A Passage of a Bill Through the American and Canadian Governments
In various states legislative duties and powers are distributed differently, despite the fact that all democratic legislatures share similar functions: representation, formulation, initiation and enacting of laws, control of public finance, checks and balances on the executive branch of government, a judicial role and amending constitutions. In some of the states power is very decentralized (U.S.), while in others it ends up being concentrated in the hands of certain individuals (Canada and Gt. Britain, where Parliament is dominated by majority parties that control all cabinet posts). Mr. James Guy states that because legislatures are a product of the unique political culture found in every polity, they differ in organization, power, and structure.
In the word's two major types of democratic political systems, the parliamentary and presidential, the support of executive branch must accompany the legislature in the lawmaking. The parliamentary system is exceptionally well suited to executive leadership of Prime Minister and the Cabinet in the legislature. The presidential system is much more complicated because the President and the Cabinet are not present in the congress.
Both House of Commons in Canada and House of Representatives in U.S. have the same main function: converting of a proposed bill into law. Mr. James Guy identifies it as "the passage of legislation". However, this procedure in Canada is quite different from the one taking place in United States. To recognize the distinction let's have a look at the process in both U.S. and Canadian legislatures.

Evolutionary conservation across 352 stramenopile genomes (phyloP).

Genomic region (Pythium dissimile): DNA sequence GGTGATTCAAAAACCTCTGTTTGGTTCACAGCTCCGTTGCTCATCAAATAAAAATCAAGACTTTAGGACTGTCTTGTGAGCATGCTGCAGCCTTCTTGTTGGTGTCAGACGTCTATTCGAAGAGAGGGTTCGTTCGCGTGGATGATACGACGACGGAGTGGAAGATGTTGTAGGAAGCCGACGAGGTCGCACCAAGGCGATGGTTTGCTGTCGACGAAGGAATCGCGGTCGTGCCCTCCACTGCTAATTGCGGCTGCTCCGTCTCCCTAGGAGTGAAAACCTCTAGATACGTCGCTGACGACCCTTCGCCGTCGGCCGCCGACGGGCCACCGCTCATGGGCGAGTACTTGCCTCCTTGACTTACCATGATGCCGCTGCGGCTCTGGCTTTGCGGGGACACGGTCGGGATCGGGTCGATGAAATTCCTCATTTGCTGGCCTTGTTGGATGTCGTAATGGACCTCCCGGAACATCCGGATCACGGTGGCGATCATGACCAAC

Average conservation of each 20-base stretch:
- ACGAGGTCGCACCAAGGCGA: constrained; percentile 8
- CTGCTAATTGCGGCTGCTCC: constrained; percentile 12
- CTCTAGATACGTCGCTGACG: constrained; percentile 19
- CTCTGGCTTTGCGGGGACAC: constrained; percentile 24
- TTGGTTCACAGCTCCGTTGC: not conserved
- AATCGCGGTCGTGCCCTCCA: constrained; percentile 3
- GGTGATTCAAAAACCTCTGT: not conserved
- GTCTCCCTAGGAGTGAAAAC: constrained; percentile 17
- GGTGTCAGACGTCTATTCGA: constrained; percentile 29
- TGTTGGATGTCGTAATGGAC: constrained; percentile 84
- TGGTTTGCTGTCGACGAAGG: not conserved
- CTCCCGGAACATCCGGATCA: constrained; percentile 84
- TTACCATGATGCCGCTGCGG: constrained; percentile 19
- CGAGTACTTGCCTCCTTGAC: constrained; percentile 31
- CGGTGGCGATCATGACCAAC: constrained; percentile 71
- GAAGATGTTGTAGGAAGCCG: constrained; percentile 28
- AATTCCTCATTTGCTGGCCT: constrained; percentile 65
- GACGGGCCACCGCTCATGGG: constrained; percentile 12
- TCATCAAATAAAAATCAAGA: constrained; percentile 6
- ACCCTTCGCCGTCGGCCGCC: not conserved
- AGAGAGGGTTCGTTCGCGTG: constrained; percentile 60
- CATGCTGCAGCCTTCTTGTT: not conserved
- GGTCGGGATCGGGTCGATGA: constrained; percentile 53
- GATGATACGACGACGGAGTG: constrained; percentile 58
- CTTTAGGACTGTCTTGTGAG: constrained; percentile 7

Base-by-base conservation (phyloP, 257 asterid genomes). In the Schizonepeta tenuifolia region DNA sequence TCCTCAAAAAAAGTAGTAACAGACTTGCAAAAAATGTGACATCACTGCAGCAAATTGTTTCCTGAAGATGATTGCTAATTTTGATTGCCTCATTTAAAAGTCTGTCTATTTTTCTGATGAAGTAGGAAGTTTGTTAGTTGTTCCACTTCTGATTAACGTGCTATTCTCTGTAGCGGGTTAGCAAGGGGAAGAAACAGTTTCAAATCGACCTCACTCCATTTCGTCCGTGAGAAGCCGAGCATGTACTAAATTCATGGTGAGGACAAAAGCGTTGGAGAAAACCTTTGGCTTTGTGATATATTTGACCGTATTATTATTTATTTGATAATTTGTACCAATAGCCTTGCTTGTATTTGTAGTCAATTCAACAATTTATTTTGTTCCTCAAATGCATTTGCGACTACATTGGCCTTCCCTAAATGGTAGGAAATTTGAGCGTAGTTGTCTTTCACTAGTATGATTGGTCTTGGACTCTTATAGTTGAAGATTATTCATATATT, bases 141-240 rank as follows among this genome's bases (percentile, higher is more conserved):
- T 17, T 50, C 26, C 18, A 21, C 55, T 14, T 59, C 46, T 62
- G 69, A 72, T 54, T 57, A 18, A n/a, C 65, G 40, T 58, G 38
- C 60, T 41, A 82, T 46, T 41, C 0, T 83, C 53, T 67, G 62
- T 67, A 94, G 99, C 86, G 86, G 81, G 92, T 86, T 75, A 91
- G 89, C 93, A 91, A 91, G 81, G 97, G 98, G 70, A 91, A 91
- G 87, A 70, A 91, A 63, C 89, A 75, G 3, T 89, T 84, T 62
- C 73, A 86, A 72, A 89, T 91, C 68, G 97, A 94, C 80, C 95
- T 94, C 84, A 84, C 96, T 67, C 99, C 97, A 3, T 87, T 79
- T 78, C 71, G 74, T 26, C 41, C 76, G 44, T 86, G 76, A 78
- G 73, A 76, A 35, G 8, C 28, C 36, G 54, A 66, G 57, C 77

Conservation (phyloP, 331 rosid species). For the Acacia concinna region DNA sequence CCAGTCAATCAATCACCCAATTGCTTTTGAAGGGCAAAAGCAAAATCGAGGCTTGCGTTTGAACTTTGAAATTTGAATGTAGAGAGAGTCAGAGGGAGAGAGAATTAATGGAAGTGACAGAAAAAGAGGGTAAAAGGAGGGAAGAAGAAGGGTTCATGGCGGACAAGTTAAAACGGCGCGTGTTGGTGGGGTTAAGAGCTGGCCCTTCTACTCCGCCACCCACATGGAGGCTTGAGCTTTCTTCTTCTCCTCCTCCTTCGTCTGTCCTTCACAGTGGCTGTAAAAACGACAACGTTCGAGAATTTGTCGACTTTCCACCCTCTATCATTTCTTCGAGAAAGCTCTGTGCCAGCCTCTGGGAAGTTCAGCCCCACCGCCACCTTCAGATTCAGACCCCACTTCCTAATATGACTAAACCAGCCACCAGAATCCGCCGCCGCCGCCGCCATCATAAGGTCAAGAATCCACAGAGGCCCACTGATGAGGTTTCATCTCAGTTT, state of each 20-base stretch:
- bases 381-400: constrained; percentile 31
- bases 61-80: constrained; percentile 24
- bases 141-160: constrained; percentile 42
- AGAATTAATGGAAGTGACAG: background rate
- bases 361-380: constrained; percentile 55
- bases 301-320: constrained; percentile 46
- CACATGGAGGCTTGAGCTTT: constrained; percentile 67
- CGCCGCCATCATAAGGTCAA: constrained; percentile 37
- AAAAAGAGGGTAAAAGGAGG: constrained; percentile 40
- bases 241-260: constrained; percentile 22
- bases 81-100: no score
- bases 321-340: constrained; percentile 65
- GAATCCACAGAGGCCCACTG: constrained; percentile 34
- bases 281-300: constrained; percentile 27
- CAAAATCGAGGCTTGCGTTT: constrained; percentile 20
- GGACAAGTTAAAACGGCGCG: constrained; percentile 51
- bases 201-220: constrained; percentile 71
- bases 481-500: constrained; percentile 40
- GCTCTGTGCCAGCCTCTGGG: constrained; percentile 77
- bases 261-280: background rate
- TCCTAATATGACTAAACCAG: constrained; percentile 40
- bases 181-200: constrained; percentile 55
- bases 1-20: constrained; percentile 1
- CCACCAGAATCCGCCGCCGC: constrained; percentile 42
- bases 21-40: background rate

A bill is not a law. It is a proposal placed before an assembly, which may either become a law or get rejected in full.
On the first stage of the long life of a law it is specified as a bill. This law-child is factually a proposal placed before an assembly. It is up to the assembly either to accept the law-child and let it grow up to become a real law, or to kill it right on the spot by rejecting it. In Canada, there are two ways for the law-child to be born: to be proposed and introduced to the House of Commons as a private-member's bill or as a government bill. A private-member's bill may be introduced by any member of Parliament on either the government or opposition side of the House. These law-children are the most unfortunate in the whole legislature of Canada, for they usually get executed as soon as the leading party learns about their existence. The government does not support its "foster children". Guy commentates in his People, Politics and Government that even though Opposition members who introduce private-member's bills recognize these facts, they use the opportunity to generate public opinion that will influence the direction of a particular government policy.